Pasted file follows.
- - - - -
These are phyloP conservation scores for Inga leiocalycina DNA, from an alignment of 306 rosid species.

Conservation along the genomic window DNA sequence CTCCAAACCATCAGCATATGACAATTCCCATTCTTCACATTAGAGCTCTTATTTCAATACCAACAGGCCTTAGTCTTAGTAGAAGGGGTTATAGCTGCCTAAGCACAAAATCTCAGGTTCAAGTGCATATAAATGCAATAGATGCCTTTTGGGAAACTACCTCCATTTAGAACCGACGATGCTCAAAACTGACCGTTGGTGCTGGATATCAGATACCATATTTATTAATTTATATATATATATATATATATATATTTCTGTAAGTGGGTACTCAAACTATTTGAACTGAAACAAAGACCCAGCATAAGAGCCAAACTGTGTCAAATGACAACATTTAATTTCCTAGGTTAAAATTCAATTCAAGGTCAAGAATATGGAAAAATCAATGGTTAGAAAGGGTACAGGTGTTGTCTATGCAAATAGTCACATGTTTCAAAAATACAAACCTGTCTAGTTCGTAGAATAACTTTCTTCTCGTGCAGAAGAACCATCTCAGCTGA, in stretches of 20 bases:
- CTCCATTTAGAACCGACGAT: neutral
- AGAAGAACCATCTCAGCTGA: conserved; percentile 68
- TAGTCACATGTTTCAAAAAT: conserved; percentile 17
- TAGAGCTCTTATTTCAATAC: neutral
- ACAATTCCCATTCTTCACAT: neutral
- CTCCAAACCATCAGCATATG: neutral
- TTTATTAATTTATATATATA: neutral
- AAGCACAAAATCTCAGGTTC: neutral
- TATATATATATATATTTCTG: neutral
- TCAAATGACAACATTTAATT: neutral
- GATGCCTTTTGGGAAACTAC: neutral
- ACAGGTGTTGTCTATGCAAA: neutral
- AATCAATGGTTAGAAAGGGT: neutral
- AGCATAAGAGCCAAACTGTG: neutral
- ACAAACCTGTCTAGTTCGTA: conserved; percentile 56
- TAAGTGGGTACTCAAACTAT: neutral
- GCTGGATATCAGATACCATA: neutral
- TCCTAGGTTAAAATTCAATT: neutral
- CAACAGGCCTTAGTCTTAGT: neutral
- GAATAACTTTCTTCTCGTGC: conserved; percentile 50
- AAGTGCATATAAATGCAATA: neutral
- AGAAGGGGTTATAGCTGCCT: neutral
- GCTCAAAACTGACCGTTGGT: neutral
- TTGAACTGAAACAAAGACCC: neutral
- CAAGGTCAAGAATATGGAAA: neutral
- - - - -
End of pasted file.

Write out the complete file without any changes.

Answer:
These are phyloP conservation scores for Inga leiocalycina DNA, from an alignment of 306 rosid species.

Conservation along the genomic window DNA sequence CTCCAAACCATCAGCATATGACAATTCCCATTCTTCACATTAGAGCTCTTATTTCAATACCAACAGGCCTTAGTCTTAGTAGAAGGGGTTATAGCTGCCTAAGCACAAAATCTCAGGTTCAAGTGCATATAAATGCAATAGATGCCTTTTGGGAAACTACCTCCATTTAGAACCGACGATGCTCAAAACTGACCGTTGGTGCTGGATATCAGATACCATATTTATTAATTTATATATATATATATATATATATATTTCTGTAAGTGGGTACTCAAACTATTTGAACTGAAACAAAGACCCAGCATAAGAGCCAAACTGTGTCAAATGACAACATTTAATTTCCTAGGTTAAAATTCAATTCAAGGTCAAGAATATGGAAAAATCAATGGTTAGAAAGGGTACAGGTGTTGTCTATGCAAATAGTCACATGTTTCAAAAATACAAACCTGTCTAGTTCGTAGAATAACTTTCTTCTCGTGCAGAAGAACCATCTCAGCTGA, in stretches of 20 bases:
- CTCCATTTAGAACCGACGAT: neutral
- AGAAGAACCATCTCAGCTGA: conserved; percentile 68
- TAGTCACATGTTTCAAAAAT: conserved; percentile 17
- TAGAGCTCTTATTTCAATAC: neutral
- ACAATTCCCATTCTTCACAT: neutral
- CTCCAAACCATCAGCATATG: neutral
- TTTATTAATTTATATATATA: neutral
- AAGCACAAAATCTCAGGTTC: neutral
- TATATATATATATATTTCTG: neutral
- TCAAATGACAACATTTAATT: neutral
- GATGCCTTTTGGGAAACTAC: neutral
- ACAGGTGTTGTCTATGCAAA: neutral
- AATCAATGGTTAGAAAGGGT: neutral
- AGCATAAGAGCCAAACTGTG: neutral
- ACAAACCTGTCTAGTTCGTA: conserved; percentile 56
- TAAGTGGGTACTCAAACTAT: neutral
- GCTGGATATCAGATACCATA: neutral
- TCCTAGGTTAAAATTCAATT: neutral
- CAACAGGCCTTAGTCTTAGT: neutral
- GAATAACTTTCTTCTCGTGC: conserved; percentile 50
- AAGTGCATATAAATGCAATA: neutral
- AGAAGGGGTTATAGCTGCCT: neutral
- GCTCAAAACTGACCGTTGGT: neutral
- TTGAACTGAAACAAAGACCC: neutral
- CAAGGTCAAGAATATGGAAA: neutral